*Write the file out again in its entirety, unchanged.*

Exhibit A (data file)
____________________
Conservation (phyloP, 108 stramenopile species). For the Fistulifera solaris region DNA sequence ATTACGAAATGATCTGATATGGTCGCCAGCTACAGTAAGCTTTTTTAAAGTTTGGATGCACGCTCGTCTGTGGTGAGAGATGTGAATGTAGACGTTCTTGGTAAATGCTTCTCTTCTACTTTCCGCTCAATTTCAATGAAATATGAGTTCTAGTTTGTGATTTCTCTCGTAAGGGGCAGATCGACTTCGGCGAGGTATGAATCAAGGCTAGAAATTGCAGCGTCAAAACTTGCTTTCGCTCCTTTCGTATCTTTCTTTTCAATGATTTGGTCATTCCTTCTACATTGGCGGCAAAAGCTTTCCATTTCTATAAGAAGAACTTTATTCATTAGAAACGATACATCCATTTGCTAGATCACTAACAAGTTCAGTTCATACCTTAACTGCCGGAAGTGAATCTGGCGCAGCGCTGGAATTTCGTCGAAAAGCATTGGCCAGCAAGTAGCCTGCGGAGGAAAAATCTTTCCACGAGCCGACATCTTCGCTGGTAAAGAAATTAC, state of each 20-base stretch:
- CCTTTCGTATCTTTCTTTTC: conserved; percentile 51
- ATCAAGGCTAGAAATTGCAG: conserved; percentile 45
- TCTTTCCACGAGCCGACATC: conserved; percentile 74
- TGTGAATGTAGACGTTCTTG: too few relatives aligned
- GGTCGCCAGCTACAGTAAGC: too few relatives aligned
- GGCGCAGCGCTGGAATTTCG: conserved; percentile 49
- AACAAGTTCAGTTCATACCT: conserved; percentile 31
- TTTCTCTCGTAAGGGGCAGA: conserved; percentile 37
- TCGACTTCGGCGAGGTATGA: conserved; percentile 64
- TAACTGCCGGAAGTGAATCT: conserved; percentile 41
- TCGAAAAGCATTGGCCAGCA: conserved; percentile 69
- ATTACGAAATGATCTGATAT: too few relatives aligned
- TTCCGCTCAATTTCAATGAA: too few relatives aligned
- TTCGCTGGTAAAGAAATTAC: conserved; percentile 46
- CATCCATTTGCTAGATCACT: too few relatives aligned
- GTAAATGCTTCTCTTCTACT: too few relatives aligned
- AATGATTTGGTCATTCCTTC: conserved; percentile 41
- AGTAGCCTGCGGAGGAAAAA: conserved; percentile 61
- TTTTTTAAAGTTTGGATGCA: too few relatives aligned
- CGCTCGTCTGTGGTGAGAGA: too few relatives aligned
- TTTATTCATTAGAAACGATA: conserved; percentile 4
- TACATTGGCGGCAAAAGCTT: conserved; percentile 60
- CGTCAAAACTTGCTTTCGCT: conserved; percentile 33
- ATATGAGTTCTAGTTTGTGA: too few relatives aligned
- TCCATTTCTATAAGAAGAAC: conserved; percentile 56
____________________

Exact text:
Conservation (phyloP, 108 stramenopile species). For the Fistulifera solaris region DNA sequence ATTACGAAATGATCTGATATGGTCGCCAGCTACAGTAAGCTTTTTTAAAGTTTGGATGCACGCTCGTCTGTGGTGAGAGATGTGAATGTAGACGTTCTTGGTAAATGCTTCTCTTCTACTTTCCGCTCAATTTCAATGAAATATGAGTTCTAGTTTGTGATTTCTCTCGTAAGGGGCAGATCGACTTCGGCGAGGTATGAATCAAGGCTAGAAATTGCAGCGTCAAAACTTGCTTTCGCTCCTTTCGTATCTTTCTTTTCAATGATTTGGTCATTCCTTCTACATTGGCGGCAAAAGCTTTCCATTTCTATAAGAAGAACTTTATTCATTAGAAACGATACATCCATTTGCTAGATCACTAACAAGTTCAGTTCATACCTTAACTGCCGGAAGTGAATCTGGCGCAGCGCTGGAATTTCGTCGAAAAGCATTGGCCAGCAAGTAGCCTGCGGAGGAAAAATCTTTCCACGAGCCGACATCTTCGCTGGTAAAGAAATTAC, state of each 20-base stretch:
- CCTTTCGTATCTTTCTTTTC: conserved; percentile 51
- ATCAAGGCTAGAAATTGCAG: conserved; percentile 45
- TCTTTCCACGAGCCGACATC: conserved; percentile 74
- TGTGAATGTAGACGTTCTTG: too few relatives aligned
- GGTCGCCAGCTACAGTAAGC: too few relatives aligned
- GGCGCAGCGCTGGAATTTCG: conserved; percentile 49
- AACAAGTTCAGTTCATACCT: conserved; percentile 31
- TTTCTCTCGTAAGGGGCAGA: conserved; percentile 37
- TCGACTTCGGCGAGGTATGA: conserved; percentile 64
- TAACTGCCGGAAGTGAATCT: conserved; percentile 41
- TCGAAAAGCATTGGCCAGCA: conserved; percentile 69
- ATTACGAAATGATCTGATAT: too few relatives aligned
- TTCCGCTCAATTTCAATGAA: too few relatives aligned
- TTCGCTGGTAAAGAAATTAC: conserved; percentile 46
- CATCCATTTGCTAGATCACT: too few relatives aligned
- GTAAATGCTTCTCTTCTACT: too few relatives aligned
- AATGATTTGGTCATTCCTTC: conserved; percentile 41
- AGTAGCCTGCGGAGGAAAAA: conserved; percentile 61
- TTTTTTAAAGTTTGGATGCA: too few relatives aligned
- CGCTCGTCTGTGGTGAGAGA: too few relatives aligned
- TTTATTCATTAGAAACGATA: conserved; percentile 4
- TACATTGGCGGCAAAAGCTT: conserved; percentile 60
- CGTCAAAACTTGCTTTCGCT: conserved; percentile 33
- ATATGAGTTCTAGTTTGTGA: too few relatives aligned
- TCCATTTCTATAAGAAGAAC: conserved; percentile 56